Strength training and changes in the dynamics of running economy



Year of publication 2013
Type Conference abstract
MU Faculty or unit

Faculty of Sports Studies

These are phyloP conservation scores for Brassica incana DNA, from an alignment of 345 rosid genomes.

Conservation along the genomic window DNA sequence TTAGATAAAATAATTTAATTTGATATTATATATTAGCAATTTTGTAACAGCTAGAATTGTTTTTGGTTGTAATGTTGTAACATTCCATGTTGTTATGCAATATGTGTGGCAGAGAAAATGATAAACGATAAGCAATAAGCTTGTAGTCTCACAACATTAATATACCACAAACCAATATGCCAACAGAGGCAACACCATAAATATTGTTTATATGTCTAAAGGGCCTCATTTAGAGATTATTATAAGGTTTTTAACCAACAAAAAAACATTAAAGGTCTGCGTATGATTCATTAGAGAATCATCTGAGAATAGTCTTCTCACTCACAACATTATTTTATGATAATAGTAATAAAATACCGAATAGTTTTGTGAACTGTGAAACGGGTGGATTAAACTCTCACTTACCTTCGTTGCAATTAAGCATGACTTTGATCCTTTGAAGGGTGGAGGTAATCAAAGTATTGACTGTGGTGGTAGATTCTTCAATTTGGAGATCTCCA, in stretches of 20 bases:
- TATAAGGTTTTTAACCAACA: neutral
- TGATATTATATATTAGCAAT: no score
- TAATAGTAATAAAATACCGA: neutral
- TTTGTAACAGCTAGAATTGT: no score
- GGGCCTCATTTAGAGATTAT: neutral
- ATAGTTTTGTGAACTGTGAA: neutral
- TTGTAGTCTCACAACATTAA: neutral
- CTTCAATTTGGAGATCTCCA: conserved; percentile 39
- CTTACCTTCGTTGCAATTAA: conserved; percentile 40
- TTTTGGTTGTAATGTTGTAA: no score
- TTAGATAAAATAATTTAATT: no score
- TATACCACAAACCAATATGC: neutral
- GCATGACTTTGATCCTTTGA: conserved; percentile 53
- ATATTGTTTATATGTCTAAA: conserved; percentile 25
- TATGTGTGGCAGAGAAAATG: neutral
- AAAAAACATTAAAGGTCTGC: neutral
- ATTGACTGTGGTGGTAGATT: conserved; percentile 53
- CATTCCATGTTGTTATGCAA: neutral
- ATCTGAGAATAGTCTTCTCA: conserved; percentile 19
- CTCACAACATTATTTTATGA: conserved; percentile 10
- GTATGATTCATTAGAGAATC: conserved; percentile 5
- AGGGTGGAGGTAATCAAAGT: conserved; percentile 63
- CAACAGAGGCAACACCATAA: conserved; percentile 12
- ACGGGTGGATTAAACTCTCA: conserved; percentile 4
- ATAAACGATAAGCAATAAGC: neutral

Description The aim of this study was to examine an acute effect of 4RM training and plyometric training (PT) on running economy (RE; O2 consumption) in endurance runners during a 48 hour interval. Eight performance runners (age 25.4 +- 1.4 years) completed a maximum strength training (4RM) of lower limbs (3 sets, rest 2 min, 5 exercises) and subsequently underwent a RE test on a treadmill (speed 8, 10 and 12 km.h-1) at three time intervals (0, +24 and +48 h) after the training. We found that the average VO2.BM-1.min-1 and deltaVO2.BM-1.min-1 at the given speed increased from baseline (a pretest 48 h before the strength intervention) by 2.3-5.6% and culminated after 24 h. These changes in RE after the strength intervention were not statistically significant, when compared to the pretest (48 h before the intervention). The second investigation was conducted in seven runners (age 25 +- 1.6 years). This time the intervention was plyometric (7 sec load, rest 2 min, maximum intensity, 3 sets, 6 exercises on the dominant lower limb). We found that the average VO2.BM-1.min-1 and deltaVO2.BM-1.min-1 at given speeds at intervals 0, +24 and +48 h did not increase, when compared to the pretest (p < 0.05; max +1%). These minimal changes probably resulted from the design of the PT, which had not a sufficiently destructive effect on muscle cells. The comparison of these two investigations indicates a stronger (although statistically insignificant) deterioration of RE after 4RM training versus PT.
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